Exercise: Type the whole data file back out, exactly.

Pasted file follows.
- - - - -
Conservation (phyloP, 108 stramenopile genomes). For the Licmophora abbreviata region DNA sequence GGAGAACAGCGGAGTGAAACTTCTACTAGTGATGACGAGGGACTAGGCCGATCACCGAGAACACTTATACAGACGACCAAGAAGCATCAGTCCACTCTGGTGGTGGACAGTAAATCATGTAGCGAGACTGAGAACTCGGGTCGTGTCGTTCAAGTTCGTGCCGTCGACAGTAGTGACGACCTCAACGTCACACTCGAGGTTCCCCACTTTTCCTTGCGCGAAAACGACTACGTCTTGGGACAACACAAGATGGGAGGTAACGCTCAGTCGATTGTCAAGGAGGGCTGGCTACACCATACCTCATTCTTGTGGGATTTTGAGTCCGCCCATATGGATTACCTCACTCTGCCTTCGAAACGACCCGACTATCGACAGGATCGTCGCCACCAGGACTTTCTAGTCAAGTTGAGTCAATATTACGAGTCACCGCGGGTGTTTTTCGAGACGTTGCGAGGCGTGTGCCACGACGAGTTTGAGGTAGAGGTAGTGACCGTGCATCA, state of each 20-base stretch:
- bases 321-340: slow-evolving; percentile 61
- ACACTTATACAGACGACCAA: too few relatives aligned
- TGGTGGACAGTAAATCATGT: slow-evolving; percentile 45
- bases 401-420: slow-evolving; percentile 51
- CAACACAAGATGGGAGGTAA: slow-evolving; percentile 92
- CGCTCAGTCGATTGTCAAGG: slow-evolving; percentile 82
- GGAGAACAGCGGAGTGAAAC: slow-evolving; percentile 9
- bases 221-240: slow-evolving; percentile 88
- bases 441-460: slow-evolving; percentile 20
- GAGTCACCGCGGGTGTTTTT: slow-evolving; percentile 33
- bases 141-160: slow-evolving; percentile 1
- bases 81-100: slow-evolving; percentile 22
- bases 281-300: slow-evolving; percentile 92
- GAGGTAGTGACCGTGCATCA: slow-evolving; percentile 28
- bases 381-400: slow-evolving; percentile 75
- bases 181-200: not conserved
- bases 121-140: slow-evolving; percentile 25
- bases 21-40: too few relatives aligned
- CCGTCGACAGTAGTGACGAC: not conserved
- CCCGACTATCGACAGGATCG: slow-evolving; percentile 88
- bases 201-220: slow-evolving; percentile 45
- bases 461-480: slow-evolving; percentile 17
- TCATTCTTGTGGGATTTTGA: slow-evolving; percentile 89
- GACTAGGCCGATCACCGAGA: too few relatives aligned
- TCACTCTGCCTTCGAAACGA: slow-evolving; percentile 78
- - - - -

Conservation (phyloP, 108 stramenopile genomes). For the Licmophora abbreviata region DNA sequence GGAGAACAGCGGAGTGAAACTTCTACTAGTGATGACGAGGGACTAGGCCGATCACCGAGAACACTTATACAGACGACCAAGAAGCATCAGTCCACTCTGGTGGTGGACAGTAAATCATGTAGCGAGACTGAGAACTCGGGTCGTGTCGTTCAAGTTCGTGCCGTCGACAGTAGTGACGACCTCAACGTCACACTCGAGGTTCCCCACTTTTCCTTGCGCGAAAACGACTACGTCTTGGGACAACACAAGATGGGAGGTAACGCTCAGTCGATTGTCAAGGAGGGCTGGCTACACCATACCTCATTCTTGTGGGATTTTGAGTCCGCCCATATGGATTACCTCACTCTGCCTTCGAAACGACCCGACTATCGACAGGATCGTCGCCACCAGGACTTTCTAGTCAAGTTGAGTCAATATTACGAGTCACCGCGGGTGTTTTTCGAGACGTTGCGAGGCGTGTGCCACGACGAGTTTGAGGTAGAGGTAGTGACCGTGCATCA, state of each 20-base stretch:
- bases 321-340: slow-evolving; percentile 61
- ACACTTATACAGACGACCAA: too few relatives aligned
- TGGTGGACAGTAAATCATGT: slow-evolving; percentile 45
- bases 401-420: slow-evolving; percentile 51
- CAACACAAGATGGGAGGTAA: slow-evolving; percentile 92
- CGCTCAGTCGATTGTCAAGG: slow-evolving; percentile 82
- GGAGAACAGCGGAGTGAAAC: slow-evolving; percentile 9
- bases 221-240: slow-evolving; percentile 88
- bases 441-460: slow-evolving; percentile 20
- GAGTCACCGCGGGTGTTTTT: slow-evolving; percentile 33
- bases 141-160: slow-evolving; percentile 1
- bases 81-100: slow-evolving; percentile 22
- bases 281-300: slow-evolving; percentile 92
- GAGGTAGTGACCGTGCATCA: slow-evolving; percentile 28
- bases 381-400: slow-evolving; percentile 75
- bases 181-200: not conserved
- bases 121-140: slow-evolving; percentile 25
- bases 21-40: too few relatives aligned
- CCGTCGACAGTAGTGACGAC: not conserved
- CCCGACTATCGACAGGATCG: slow-evolving; percentile 88
- bases 201-220: slow-evolving; percentile 45
- bases 461-480: slow-evolving; percentile 17
- TCATTCTTGTGGGATTTTGA: slow-evolving; percentile 89
- GACTAGGCCGATCACCGAGA: too few relatives aligned
- TCACTCTGCCTTCGAAACGA: slow-evolving; percentile 78